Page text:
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Stackyard News Jun 07

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Kemira GrowHow Adds Perspective to Green Debate

Kemira GrowHow is calling for greater perspective in the environmental debate surrounding the use of Nitrogen fertilisers. The company has pulled together the facts about fertilisers in a new booklet called Improving Your Nitrogen Footprint, which it is launching at Cereals 2007.


The booklet explains why farmers should not feel guilty about using Nitrogen fertilisers to boost yields since, without them, we could only continue to feed slightly over half the world’s current population of 6.3 billion. It also provides practical guidance for farmers to make sure their choice and use of fertilisers is as efficient and, therefore, as environmentally-friendly as possible.

The general view is that producing Nitrogen fertiliser requires loads of energy. In truth this is not the case. The total energy demand of UK agriculture is less than 2% of the country’s energy requirement and, of course, not all of that demand is connected with fertiliser use.

The production process itself is actually incredibly efficient and the factories in Britain are some of the most efficient. In fact, the energy required for a tonne of British Ammonium Nitrate is around 11 GJ (Gigajoules). In comparison, on average across the EU25 it takes almost 14 GJ, whilst for Ammonium Nitrate produced outside the EU the average is just over 15 GJ.

Fertilisers allow farmers to produce more food from each hectare of land. Research shows that a crop of wheat grown with the optimum amount of Nitrogen fertiliser will produce seven times more energy than was used to make, transport and spread that fertiliser. The crops grown will also capture four times more CO2 from the atmosphere than was produced in the fertiliser manufacturing process.

Of course this does not mean that efforts to minimise agriculture’s Nitrogen footprint should stop. We must all look for ways to improve. More efficient use of Nitrogen comes from using tools like GrowHow’s EnCompass nutrient planning software, Nitrogen Calculator and the N-Min testing service. The company’s extensive R&D programme is also yielding results to help customers leave a smaller Nitrogen footprint.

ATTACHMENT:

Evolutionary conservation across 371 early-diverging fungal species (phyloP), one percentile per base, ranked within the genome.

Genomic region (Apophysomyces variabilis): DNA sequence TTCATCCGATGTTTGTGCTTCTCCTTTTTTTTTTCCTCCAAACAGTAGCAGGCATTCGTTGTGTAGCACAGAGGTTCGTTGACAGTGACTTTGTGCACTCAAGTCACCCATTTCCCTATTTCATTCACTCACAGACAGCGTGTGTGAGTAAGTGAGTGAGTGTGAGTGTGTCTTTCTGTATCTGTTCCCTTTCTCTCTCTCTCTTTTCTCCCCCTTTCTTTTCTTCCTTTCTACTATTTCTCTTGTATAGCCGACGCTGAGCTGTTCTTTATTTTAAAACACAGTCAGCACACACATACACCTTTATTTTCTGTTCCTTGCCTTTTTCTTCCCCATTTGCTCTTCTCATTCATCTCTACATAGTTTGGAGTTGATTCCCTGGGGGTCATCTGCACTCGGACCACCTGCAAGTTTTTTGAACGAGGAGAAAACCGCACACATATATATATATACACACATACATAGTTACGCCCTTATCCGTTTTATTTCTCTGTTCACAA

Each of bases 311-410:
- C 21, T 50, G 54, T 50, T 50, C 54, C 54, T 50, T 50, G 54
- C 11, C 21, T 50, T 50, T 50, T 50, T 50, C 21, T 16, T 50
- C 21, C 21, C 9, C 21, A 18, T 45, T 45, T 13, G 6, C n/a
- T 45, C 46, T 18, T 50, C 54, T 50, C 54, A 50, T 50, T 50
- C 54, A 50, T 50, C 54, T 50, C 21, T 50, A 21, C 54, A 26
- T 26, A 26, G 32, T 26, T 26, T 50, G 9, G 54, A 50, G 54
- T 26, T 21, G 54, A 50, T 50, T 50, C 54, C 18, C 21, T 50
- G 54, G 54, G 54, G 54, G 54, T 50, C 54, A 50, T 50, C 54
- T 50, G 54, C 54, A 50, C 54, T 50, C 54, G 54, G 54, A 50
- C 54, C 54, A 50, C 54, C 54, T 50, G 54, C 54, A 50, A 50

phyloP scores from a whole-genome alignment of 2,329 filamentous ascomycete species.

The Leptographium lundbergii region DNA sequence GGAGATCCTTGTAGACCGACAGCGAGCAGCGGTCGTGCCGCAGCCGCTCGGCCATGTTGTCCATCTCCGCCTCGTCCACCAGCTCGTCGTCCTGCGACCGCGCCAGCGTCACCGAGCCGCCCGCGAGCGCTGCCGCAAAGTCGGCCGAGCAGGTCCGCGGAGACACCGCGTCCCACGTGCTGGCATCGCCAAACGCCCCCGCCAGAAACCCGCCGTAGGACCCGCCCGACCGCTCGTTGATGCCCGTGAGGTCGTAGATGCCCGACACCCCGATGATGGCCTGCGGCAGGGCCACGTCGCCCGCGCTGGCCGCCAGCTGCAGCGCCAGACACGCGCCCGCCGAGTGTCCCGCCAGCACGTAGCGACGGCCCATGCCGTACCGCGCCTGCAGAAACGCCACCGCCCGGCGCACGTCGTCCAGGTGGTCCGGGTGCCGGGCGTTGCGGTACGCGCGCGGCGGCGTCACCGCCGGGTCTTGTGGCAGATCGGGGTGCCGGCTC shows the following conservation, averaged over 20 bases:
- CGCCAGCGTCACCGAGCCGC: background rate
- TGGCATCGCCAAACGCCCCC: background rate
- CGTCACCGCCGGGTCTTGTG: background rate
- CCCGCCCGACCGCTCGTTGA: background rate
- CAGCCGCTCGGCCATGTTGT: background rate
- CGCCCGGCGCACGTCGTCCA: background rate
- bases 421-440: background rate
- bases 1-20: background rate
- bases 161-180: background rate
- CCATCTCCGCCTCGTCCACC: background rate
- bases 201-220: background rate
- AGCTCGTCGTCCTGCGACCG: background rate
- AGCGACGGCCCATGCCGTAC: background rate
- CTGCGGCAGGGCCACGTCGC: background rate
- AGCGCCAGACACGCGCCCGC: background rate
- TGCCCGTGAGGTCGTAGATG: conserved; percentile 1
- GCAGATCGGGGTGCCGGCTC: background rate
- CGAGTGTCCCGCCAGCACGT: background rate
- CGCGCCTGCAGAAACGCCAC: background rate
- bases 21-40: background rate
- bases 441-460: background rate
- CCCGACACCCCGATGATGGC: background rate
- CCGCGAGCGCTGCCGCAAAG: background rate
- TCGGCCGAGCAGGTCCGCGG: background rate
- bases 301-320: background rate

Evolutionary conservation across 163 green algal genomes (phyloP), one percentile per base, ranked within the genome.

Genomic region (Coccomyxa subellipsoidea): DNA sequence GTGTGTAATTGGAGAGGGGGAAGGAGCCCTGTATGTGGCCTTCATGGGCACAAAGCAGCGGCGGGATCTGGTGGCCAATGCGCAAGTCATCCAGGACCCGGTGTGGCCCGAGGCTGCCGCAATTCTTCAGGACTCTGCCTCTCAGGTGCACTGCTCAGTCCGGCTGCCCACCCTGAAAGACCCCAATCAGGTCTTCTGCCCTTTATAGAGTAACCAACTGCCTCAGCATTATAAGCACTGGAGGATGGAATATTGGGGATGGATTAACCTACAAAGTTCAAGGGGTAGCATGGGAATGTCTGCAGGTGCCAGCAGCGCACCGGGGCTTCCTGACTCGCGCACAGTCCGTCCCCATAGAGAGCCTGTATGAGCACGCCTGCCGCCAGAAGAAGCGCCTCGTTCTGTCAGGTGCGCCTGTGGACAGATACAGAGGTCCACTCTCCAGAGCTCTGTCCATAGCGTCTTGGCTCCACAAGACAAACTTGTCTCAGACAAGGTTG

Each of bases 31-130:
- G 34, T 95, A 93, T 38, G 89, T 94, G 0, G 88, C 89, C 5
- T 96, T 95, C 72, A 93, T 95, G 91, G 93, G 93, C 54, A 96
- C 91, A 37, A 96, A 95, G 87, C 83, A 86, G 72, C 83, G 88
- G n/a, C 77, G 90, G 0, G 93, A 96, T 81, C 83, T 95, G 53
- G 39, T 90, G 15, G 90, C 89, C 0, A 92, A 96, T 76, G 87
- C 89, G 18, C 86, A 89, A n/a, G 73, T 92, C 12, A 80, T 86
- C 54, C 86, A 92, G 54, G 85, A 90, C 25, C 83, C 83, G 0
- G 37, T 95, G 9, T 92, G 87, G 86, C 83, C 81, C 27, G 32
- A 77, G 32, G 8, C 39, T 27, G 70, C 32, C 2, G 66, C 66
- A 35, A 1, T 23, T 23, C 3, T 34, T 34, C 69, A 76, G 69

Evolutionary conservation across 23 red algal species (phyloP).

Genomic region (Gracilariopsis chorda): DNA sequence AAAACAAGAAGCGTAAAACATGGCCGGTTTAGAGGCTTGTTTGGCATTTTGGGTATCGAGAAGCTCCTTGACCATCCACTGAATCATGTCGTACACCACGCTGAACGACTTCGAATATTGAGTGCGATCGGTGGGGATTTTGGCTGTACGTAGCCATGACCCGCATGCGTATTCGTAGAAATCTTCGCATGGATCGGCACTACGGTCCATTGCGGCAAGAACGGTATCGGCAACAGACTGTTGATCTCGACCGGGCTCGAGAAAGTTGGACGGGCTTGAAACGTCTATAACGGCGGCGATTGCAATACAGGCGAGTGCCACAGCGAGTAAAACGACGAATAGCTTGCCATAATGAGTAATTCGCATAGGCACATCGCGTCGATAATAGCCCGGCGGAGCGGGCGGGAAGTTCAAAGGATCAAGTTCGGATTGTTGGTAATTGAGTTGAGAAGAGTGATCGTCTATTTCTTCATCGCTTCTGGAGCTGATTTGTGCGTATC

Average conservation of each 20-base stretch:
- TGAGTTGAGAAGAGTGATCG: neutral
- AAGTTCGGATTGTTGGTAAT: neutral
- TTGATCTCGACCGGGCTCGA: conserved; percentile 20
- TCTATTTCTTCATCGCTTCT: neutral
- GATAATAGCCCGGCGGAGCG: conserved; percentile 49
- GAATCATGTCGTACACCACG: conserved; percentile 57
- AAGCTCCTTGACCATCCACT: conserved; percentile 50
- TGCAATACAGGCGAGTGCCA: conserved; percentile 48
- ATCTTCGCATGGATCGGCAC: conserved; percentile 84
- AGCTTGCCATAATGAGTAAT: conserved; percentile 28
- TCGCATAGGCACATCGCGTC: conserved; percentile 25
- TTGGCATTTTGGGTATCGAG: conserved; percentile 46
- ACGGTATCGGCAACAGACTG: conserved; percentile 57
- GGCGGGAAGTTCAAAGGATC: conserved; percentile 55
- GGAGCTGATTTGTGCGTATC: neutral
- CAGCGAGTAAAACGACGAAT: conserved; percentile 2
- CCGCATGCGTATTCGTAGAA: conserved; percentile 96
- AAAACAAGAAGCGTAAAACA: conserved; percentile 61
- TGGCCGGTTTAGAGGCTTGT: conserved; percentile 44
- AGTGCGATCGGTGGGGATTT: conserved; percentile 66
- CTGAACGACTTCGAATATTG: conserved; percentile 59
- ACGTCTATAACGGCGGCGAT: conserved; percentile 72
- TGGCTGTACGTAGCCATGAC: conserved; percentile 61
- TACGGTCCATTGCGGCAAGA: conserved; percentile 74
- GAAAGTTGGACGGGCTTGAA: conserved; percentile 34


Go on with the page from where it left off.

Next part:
footprintOne of the biggest steps farmers can take to minimise their Nitrogen footprint is to use a British produced product. Just as ‘Food Miles’ are reduced by buying locally so are ‘Fertiliser Miles’. On average a British produced fertiliser travels 140 miles compared to a typical import from a non-EU country which will have travelled around 2000 miles. In transport terms to deliver a bag of AN to farm a fertiliser manufactured outside the EU will use five times more energy than one made in Britain.

To conclude, since we all have to eat, producing Nitrogen fertiliser is arguably the only essential use for our limited resources of fossil fuels. All the other uses simply make our lives more comfortable and enjoyable but, we could survive without them.

For a free copy of Improving Your Nitrogen Footprint please send an email with your name and postal address to

link Demand for Biofuels Inflates Global Food Prices
link SAC highlights potential of organic grain production
link Crop Market Update

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